Indian Railway Finance Corporation (132), Computer Age Management Services (260), Happiest Minds Technologies (261), UTI Asset Management Company (297), Equitas Small Finance Bank (371), Burger King India (376) and Nazara Technologies (401), among others, were some of the notable entrants in the BT500 list of 2021.

"I think our market is maturing in terms of both breadth and depth, so from a market where there were hardly a few large companies, now we have several companies with large market capitalisation in billions of dollars," says Nirmal Jain, Chairman, IIFL. "A few years ago... for the first time... insurance companies and asset management companies went public. Now e-commerce companies are going public. They are not making profits, but have a huge customer franchise and, therefore, valuations, and so are going public," explains Jain, whose investment banking arm is one of the merchant bankers of PB Fintech (Policybazaar) and MobiKwik, among others.

“Our market is maturing in terms of breadth and depth. From hardly a few large firms, now we have several companies with mcap in billions of dollars”

Nirmal Jain

Incidentally, companies that were not traded on at least 20 per cent out of the nearly 250 trading days in the October 2020-September 2021 period were excluded from the study. That's the reason why Zomato, which listed on the bourses this year on July 23 and is currently among the 55 largest companies on the BSE, did not find a place in this year's BT500 list.

Traditionally, public sector undertakings or PSUs have traded at a discount to their peers from the private sector for a variety of reasons. Government interference, policy uncertainty and lack of good governance norms among others are believed to be the key reasons. PSUs such as Engineers India, Mishra Dhatu Nigam, Coal India, Ircon International, Rites, GAIL, MOIL and Cochin Shipyard were some of the prominent ones that saw the rankings drop.

"Some of these companies are great companies... but from a minority shareholder perspective, these are not necessarily the best investments," says Pratik Gupta, CEO & Co-Head, Kotak Institutional Equities. "[That is] because the government is the majority shareholder and it may have various social or national commitments that are typically detrimental to minority investor interests. This has typically impacted the long-term returns of these companies. Other areas of concern relate to ESG factors and/or the overhang of government divestments," explains Gupta.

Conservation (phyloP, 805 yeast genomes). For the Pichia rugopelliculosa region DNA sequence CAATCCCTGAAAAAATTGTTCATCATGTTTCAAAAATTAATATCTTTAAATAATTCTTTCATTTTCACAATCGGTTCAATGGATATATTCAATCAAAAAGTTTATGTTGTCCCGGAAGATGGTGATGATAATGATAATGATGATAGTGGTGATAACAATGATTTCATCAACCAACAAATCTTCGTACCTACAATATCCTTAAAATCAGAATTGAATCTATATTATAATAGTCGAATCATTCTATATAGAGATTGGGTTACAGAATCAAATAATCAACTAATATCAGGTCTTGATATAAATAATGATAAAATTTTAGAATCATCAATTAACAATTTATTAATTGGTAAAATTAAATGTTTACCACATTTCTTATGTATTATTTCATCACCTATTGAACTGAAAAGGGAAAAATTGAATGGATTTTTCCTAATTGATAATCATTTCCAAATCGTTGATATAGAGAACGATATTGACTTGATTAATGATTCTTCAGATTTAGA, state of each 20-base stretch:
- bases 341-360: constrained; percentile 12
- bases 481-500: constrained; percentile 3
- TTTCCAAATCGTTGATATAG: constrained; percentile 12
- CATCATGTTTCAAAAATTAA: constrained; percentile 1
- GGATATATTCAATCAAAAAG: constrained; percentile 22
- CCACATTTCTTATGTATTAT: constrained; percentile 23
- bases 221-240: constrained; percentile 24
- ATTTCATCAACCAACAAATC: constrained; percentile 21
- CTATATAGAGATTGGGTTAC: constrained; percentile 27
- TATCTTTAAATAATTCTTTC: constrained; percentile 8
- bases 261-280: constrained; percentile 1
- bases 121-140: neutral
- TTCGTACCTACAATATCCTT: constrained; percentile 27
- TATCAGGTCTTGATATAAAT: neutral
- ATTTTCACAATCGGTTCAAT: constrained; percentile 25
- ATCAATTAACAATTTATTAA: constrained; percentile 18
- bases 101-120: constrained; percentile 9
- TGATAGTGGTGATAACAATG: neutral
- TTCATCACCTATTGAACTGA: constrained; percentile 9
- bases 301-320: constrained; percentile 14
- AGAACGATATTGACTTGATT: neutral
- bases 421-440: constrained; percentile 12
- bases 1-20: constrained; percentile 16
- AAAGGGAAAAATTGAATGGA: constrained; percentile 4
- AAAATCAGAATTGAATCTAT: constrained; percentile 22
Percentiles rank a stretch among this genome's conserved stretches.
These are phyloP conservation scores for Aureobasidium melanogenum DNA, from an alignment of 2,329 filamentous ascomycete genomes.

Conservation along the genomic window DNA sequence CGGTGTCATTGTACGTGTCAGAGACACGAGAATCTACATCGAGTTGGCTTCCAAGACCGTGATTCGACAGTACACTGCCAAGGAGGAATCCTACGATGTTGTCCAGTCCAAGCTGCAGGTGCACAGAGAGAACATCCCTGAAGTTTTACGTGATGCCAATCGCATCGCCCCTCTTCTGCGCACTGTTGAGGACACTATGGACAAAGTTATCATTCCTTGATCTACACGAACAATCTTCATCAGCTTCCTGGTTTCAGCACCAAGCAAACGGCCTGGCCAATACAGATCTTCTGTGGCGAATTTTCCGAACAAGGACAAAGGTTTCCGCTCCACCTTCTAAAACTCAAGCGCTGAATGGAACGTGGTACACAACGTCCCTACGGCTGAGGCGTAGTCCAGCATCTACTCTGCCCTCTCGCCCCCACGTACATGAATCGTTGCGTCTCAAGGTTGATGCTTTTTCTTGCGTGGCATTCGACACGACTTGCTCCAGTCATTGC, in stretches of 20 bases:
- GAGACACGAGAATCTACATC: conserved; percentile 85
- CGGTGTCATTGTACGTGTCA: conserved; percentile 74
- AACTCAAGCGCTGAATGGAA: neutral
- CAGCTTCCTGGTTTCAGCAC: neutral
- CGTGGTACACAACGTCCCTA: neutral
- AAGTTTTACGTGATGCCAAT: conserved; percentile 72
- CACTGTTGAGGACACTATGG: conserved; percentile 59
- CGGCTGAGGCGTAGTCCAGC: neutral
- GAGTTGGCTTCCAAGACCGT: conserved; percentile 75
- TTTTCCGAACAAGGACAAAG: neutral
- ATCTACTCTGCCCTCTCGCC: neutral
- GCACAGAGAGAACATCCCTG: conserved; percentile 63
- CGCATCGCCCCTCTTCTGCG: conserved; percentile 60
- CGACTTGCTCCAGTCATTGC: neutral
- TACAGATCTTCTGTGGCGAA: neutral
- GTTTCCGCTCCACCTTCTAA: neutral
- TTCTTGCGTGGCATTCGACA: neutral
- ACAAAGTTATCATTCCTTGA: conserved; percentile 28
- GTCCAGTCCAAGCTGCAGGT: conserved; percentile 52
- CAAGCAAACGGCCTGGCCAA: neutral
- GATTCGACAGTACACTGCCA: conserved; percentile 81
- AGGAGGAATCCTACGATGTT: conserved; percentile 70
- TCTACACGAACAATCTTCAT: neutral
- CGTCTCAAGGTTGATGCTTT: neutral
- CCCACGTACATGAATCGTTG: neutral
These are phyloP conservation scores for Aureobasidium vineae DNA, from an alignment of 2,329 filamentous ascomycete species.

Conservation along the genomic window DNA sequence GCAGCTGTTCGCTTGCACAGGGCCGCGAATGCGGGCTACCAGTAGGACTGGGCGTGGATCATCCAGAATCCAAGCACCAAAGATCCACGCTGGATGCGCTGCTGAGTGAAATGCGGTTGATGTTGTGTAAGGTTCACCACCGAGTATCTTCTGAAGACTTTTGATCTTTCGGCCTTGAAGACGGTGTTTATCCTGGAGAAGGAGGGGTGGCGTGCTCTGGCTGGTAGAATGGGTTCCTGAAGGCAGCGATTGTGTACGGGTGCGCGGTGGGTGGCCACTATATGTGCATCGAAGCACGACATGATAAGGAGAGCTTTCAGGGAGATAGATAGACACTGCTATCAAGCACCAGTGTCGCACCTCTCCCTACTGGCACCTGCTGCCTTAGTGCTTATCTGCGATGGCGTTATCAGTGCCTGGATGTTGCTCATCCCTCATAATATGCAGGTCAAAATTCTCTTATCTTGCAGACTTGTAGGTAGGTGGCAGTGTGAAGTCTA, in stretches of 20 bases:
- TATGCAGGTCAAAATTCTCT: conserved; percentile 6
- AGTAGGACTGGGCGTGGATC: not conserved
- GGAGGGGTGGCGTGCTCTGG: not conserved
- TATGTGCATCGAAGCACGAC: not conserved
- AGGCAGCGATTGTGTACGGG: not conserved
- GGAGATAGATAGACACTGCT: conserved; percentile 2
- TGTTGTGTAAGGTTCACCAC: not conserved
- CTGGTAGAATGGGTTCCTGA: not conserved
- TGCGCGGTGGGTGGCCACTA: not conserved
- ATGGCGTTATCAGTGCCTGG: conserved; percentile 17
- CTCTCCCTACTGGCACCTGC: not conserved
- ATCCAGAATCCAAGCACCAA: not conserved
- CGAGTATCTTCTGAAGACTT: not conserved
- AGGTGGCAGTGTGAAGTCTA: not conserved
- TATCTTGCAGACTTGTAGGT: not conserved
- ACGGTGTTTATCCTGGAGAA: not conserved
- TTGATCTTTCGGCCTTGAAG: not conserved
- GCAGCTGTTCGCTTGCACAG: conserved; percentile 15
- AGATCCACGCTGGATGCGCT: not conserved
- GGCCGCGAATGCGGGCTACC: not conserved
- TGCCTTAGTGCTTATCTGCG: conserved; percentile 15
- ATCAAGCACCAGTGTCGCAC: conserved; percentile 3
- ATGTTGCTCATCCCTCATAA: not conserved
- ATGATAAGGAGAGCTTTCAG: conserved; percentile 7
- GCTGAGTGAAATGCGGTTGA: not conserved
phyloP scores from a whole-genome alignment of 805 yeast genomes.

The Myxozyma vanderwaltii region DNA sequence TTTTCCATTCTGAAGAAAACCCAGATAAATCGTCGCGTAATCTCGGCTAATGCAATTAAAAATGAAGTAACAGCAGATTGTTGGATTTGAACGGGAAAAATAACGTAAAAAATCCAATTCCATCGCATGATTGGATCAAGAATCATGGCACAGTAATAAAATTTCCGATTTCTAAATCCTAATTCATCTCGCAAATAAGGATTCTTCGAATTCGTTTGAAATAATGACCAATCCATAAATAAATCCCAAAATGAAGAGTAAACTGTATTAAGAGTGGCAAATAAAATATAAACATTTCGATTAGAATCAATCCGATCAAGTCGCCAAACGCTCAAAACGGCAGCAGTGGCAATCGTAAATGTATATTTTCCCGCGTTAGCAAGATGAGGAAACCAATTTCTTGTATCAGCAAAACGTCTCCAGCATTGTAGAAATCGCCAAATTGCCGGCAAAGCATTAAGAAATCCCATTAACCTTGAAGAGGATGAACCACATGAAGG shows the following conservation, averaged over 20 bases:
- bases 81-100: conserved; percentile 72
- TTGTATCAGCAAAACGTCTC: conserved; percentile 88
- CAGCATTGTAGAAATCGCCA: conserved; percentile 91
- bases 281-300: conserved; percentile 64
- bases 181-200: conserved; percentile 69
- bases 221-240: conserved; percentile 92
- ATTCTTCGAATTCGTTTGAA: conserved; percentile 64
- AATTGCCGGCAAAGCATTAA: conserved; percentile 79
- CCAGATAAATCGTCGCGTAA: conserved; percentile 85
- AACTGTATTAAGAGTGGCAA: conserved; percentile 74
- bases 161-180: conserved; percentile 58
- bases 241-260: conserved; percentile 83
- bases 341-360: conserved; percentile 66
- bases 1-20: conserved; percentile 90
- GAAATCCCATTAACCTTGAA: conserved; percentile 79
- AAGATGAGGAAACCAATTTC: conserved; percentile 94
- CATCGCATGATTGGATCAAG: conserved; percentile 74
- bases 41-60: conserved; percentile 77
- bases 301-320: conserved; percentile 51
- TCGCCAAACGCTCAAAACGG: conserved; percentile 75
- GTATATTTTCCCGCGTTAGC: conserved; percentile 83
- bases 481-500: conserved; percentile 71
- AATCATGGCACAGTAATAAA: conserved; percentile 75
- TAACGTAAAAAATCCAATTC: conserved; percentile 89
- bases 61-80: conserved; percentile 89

"[A big concern is] inflation... [it can] not only impact demand if central banks raise rates quicker than expected, but also hurt margins due to rising raw material prices"

Pratik Gupta

In a similar context, Jain of IIFL says that while there could be various company-specific reasons, one overarching reason could be that PSU divestment has been delayed, which has impacted sentiment.

As mentioned earlier, while BFSI has the largest representation in the BT500, it is also the sector where many heavyweights have taken a hit in terms of ranking. While sector majors like ICICI Bank, SBI, YES Bank, along with Bank of Maharashtra, Indian Overseas Bank and Indian Bank improved their ranks, a much larger number saw ranks drop.

Entities like Karur Vysya Bank, UCO Bank, The Federal Bank, Bandhan Bank, Bank of India, Bank of Baroda, Union Bank of India, Central Bank of India and Punjab National Bank saw significant drop in ranks compared to 2020.
Gupta of Kotak Institutional Securities attributes this trend to asset quality issues, though he feels that going ahead one could see better-run banks pull ahead of the pack and show improved performance as the economy opens up further. "Due to the pandemic, worries over defaults—especially from SMEs and unsecured retail customers—had increased in the past one year, although now the worst appears to be over," he says.

"Going forward, we think there is going to be a dichotomy wherein some of the better-run banks—mainly the private ones and a couple of PSU banks—will pull ahead of their peers, and the weaker banks will be left behind. Banks are a leveraged play on the economy, and in the next 12 to 18 months, the better-run banks will tend to do better as the economy accelerates," adds Gupta.